Huge environmental challenge for new EU member states
Oct 08, 2004
Bringing the ten new EU member states into line with EU environmental law presents “serious problems” and a “real challenge”, the European Commission’s head of environmental legal enforcement said last night. Georges Kremlis, whose remit extended from 15 to 25 countries earlier this year, was speaking to members of the UK Environmental Law Association in London (see notes).
He said there were currently 561 pieces of binding environmental legislation, including over 200 main directives, which the new members had to comply with. These include waste water treatment, drinking and bathing water quality, air quality and waste.
New member states were supposed to transpose EU laws into their own national laws by the time they joined last May. Notifications for failing to implement EU laws properly are expected to increase substantially and the Commission’s Legal Implementation and Enforcement Unit in Brussels expect a 40% increase in the number of complaints.
Some of the legislation could take up to 11 years to transpose in the new members states because it involves building costly infrastructure. It is estimated that this will cost 50 – 80 billion Euros, or 2-3% of GDP in the new member states.
Targets for some directives – including Large Combustion Plants, Packaging, Drinking Water and Landfill – have been extended to 2015. This should be seen against a patchy level of compliance across the 15 existing members – there are, for example, 9,000 illegal landfills in France and 4,000 in Italy.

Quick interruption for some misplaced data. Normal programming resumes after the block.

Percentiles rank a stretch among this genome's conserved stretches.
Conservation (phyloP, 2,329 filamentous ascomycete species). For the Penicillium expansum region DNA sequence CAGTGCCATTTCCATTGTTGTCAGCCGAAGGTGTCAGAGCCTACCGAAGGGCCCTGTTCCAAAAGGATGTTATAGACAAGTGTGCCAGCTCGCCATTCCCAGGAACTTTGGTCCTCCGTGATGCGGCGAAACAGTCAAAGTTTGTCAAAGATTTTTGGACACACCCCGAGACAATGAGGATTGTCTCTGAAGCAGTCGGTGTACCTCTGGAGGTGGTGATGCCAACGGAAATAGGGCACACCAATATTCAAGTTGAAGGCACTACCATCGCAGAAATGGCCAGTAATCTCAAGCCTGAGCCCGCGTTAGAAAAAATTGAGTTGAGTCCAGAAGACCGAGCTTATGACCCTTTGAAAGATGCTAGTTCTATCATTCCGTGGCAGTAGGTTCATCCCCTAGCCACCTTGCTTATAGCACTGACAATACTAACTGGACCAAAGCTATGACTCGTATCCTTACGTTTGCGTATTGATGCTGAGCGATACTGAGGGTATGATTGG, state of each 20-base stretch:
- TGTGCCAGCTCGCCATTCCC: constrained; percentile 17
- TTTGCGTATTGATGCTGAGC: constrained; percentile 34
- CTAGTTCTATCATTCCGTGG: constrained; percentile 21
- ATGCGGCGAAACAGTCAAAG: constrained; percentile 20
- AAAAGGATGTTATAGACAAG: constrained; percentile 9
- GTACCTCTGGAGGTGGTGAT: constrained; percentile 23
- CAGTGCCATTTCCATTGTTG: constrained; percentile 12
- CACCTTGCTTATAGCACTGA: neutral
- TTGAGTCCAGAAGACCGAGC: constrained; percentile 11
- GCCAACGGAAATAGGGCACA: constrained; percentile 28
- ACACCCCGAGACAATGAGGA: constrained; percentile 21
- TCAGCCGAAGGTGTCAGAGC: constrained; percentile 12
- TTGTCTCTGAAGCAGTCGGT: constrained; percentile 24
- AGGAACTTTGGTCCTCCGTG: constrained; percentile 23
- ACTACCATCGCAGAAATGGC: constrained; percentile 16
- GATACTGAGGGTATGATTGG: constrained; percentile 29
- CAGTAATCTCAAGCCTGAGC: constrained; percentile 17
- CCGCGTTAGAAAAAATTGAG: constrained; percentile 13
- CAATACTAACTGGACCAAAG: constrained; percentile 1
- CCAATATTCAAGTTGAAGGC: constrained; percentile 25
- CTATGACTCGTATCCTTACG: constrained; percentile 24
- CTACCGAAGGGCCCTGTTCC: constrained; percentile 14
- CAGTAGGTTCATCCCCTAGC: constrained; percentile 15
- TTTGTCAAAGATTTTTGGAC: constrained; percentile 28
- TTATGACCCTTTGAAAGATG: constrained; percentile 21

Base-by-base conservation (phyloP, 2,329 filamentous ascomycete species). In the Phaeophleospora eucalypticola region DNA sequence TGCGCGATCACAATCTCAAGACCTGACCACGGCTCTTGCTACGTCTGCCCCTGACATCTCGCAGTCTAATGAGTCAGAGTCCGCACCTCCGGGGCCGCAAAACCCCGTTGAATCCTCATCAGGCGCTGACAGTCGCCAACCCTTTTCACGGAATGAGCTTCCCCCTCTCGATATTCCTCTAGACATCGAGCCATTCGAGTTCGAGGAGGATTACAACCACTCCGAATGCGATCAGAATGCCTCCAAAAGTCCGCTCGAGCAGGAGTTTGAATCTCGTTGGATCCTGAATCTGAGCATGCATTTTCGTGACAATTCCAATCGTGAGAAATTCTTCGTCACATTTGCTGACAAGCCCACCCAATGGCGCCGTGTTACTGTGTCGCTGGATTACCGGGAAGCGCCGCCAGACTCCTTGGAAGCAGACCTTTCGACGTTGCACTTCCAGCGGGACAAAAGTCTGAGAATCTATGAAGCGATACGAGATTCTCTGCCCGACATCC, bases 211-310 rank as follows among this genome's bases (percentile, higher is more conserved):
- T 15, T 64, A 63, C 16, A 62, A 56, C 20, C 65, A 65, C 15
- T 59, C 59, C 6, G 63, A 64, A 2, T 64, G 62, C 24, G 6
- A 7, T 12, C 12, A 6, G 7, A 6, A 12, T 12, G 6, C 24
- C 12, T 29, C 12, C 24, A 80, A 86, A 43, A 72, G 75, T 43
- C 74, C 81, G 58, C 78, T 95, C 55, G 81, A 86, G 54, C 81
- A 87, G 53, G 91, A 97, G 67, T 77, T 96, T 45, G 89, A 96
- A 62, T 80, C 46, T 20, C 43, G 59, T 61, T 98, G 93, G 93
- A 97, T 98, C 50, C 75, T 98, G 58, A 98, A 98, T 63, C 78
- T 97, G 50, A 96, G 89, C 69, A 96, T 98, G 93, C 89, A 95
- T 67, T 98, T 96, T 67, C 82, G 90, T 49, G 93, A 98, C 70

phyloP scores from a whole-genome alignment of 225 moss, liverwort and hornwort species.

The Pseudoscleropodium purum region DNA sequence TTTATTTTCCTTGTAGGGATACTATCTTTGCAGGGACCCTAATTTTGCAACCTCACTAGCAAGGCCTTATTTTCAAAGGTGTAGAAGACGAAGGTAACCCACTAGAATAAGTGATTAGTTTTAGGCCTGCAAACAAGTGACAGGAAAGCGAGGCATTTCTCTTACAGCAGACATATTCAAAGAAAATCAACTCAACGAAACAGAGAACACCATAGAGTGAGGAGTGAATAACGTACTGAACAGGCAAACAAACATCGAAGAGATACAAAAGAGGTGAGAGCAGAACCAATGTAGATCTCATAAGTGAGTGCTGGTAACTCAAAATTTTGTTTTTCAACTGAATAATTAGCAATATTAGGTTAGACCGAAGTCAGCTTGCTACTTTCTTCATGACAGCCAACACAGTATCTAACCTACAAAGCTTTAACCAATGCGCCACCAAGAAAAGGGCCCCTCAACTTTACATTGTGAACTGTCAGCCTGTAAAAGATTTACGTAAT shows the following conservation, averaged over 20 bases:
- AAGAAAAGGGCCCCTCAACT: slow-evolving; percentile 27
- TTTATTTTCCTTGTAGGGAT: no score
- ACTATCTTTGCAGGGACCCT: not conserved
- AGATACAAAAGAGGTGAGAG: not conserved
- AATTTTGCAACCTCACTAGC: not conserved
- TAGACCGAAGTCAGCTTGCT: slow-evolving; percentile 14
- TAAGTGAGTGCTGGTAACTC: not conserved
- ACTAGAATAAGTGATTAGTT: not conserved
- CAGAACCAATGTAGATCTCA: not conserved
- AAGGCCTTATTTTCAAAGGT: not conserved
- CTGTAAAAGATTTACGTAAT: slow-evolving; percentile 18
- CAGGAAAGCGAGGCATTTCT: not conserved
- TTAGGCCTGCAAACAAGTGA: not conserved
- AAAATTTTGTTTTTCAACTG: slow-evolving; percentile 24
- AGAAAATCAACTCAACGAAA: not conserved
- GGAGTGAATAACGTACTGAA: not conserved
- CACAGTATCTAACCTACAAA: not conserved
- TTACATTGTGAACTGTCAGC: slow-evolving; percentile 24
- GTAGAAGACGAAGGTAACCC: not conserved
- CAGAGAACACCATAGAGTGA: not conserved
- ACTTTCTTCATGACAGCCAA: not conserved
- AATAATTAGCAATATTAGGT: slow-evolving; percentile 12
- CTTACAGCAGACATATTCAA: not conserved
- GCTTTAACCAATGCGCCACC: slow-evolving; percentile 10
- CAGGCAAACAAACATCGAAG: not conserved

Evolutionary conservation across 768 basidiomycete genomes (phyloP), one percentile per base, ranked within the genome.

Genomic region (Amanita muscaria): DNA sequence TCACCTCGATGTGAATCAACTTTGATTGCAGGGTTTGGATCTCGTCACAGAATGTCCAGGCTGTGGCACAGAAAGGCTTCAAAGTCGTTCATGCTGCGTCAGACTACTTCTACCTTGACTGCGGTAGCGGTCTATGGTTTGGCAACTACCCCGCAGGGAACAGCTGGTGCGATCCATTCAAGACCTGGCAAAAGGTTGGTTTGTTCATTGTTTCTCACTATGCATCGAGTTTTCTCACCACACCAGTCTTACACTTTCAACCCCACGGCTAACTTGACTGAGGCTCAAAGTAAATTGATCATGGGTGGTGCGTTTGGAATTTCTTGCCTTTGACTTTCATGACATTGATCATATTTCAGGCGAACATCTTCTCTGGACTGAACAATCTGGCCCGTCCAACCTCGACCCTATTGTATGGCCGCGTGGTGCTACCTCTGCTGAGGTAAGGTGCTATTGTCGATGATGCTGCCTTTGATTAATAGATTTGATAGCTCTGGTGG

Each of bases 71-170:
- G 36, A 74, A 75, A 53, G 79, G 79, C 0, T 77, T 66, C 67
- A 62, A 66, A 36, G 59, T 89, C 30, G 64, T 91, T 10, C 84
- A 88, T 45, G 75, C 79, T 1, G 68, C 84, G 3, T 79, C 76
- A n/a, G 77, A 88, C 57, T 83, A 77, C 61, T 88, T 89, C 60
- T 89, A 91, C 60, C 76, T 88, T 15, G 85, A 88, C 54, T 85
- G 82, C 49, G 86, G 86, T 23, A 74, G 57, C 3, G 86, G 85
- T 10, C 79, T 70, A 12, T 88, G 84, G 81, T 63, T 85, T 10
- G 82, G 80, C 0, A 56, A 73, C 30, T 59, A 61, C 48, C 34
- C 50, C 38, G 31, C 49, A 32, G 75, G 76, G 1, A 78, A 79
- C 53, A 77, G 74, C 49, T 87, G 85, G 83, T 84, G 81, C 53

Mr Kremlis named the five most problematic sectors across the EU 25 members as: waste, water, nature conservation, air and environmental impact assessment. There are 1,395 current cases of non compliance across the EC.
In future Mr Kremlis wants to see complaint handling mechanisms set up in the member states rather than just in Brussels so they can be handled locally. He also felt the EC should be more proactive in helping new member states comply with their obligations. There would be a changing emphasis, with less new environmental legislation and more focus on refining and properly implementing what is already in place.
He welcomed the idea of an environmental court: “you would have the legal and technical expertise you need in such a court as environmental cases are the most complicated.”
UKELA is the UK forum, which aims to make the law work for a better environment and to improve understanding and awareness of environmental law. UKELA’s members are involved in the practice, study or formulation of environmental law in the UK and the European Union. It attracts both lawyers and non lawyers and has a broad membership.
2. The title of the lecture on October 7th was “The challenge of the implementation of the environmental acquis communautaire in the new member states”. It was held at the Honourable Society of Gray’s Inn. The event was sponsored by the law firm Freshfields Bruckhaus Deringer and Landmark.
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